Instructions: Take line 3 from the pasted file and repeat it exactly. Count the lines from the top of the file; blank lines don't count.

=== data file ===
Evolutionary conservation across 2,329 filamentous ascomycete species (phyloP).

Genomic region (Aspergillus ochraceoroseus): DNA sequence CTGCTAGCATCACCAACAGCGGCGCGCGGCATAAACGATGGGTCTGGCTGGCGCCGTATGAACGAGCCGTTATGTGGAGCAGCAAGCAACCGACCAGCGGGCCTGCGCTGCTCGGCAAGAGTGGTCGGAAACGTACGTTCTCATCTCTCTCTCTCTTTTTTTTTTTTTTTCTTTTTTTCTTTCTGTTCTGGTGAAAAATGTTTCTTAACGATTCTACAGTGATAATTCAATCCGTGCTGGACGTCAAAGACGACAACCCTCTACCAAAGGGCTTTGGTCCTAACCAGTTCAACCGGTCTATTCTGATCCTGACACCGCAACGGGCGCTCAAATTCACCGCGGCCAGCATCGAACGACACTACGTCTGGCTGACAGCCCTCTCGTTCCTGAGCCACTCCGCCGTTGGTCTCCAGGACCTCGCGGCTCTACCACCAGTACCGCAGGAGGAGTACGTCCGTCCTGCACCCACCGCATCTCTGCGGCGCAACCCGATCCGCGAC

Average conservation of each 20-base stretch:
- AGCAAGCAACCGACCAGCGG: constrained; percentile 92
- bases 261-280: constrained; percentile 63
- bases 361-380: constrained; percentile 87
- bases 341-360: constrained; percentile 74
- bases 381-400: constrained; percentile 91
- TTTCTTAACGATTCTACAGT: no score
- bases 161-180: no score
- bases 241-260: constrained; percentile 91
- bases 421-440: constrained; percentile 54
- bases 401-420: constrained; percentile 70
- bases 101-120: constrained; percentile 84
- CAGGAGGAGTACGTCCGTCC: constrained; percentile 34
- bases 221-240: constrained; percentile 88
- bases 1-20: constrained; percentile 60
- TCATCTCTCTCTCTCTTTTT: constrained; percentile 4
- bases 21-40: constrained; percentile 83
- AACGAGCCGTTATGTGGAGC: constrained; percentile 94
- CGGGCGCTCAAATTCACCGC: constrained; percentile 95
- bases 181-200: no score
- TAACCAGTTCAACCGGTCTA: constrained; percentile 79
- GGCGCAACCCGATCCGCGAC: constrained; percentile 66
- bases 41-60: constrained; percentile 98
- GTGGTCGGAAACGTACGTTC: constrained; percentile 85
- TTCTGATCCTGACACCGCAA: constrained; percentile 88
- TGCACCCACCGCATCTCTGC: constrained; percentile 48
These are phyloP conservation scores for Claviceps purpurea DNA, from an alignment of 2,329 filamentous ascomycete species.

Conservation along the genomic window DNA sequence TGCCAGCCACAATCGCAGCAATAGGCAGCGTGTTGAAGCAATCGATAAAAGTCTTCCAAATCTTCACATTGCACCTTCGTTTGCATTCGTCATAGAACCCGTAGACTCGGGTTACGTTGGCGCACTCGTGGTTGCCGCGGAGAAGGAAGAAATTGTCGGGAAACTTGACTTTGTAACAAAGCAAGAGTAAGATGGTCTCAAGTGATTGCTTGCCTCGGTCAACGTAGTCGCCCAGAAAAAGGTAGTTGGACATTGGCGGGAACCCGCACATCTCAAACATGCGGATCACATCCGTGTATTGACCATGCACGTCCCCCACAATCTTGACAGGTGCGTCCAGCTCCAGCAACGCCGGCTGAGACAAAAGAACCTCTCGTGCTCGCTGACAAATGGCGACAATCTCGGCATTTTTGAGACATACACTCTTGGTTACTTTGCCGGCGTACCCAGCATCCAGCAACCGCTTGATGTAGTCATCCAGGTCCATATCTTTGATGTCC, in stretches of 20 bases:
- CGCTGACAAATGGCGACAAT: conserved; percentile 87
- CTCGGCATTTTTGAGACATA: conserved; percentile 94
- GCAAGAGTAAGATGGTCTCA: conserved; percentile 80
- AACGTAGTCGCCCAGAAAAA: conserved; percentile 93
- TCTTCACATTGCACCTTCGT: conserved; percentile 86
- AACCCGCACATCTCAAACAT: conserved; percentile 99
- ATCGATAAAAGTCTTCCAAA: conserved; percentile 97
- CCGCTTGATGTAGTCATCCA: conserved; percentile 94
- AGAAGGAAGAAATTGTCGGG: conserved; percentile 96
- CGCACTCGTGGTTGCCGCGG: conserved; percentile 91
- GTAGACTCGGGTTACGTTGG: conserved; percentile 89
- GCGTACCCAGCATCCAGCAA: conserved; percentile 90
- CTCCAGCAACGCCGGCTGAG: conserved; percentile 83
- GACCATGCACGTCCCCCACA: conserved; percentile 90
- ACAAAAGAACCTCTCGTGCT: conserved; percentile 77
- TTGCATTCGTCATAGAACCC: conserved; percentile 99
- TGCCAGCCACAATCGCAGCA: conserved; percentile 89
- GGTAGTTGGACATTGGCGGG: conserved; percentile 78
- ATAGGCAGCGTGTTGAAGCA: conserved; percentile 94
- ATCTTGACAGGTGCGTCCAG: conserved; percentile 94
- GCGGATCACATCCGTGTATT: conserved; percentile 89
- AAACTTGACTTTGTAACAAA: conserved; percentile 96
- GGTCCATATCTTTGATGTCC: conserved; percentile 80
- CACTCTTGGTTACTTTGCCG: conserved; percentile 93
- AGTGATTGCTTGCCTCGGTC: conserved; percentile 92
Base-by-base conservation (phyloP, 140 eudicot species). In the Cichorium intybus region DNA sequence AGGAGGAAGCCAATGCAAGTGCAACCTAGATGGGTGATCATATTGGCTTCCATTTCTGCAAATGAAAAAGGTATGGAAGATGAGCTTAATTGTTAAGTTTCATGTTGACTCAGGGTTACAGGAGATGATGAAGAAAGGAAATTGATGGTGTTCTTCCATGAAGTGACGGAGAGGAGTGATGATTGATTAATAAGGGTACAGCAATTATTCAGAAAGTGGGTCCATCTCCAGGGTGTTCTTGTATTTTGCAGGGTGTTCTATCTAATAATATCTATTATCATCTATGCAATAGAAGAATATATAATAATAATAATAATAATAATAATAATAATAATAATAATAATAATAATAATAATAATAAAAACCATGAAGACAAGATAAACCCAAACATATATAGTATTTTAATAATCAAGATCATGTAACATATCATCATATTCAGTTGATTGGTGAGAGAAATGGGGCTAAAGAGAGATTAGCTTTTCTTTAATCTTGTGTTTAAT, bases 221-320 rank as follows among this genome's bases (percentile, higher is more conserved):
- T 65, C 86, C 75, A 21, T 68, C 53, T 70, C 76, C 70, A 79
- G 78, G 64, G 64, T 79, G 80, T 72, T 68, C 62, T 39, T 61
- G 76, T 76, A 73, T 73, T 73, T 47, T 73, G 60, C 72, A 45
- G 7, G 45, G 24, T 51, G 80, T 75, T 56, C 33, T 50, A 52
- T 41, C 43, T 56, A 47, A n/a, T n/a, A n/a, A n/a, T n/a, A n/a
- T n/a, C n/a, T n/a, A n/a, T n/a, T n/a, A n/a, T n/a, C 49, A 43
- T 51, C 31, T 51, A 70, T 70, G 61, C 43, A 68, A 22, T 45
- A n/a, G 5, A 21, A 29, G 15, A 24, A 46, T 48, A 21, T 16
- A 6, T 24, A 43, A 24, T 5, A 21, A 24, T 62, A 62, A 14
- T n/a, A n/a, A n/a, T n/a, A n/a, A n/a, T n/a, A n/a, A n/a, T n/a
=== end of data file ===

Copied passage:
Average conservation of each 20-base stretch: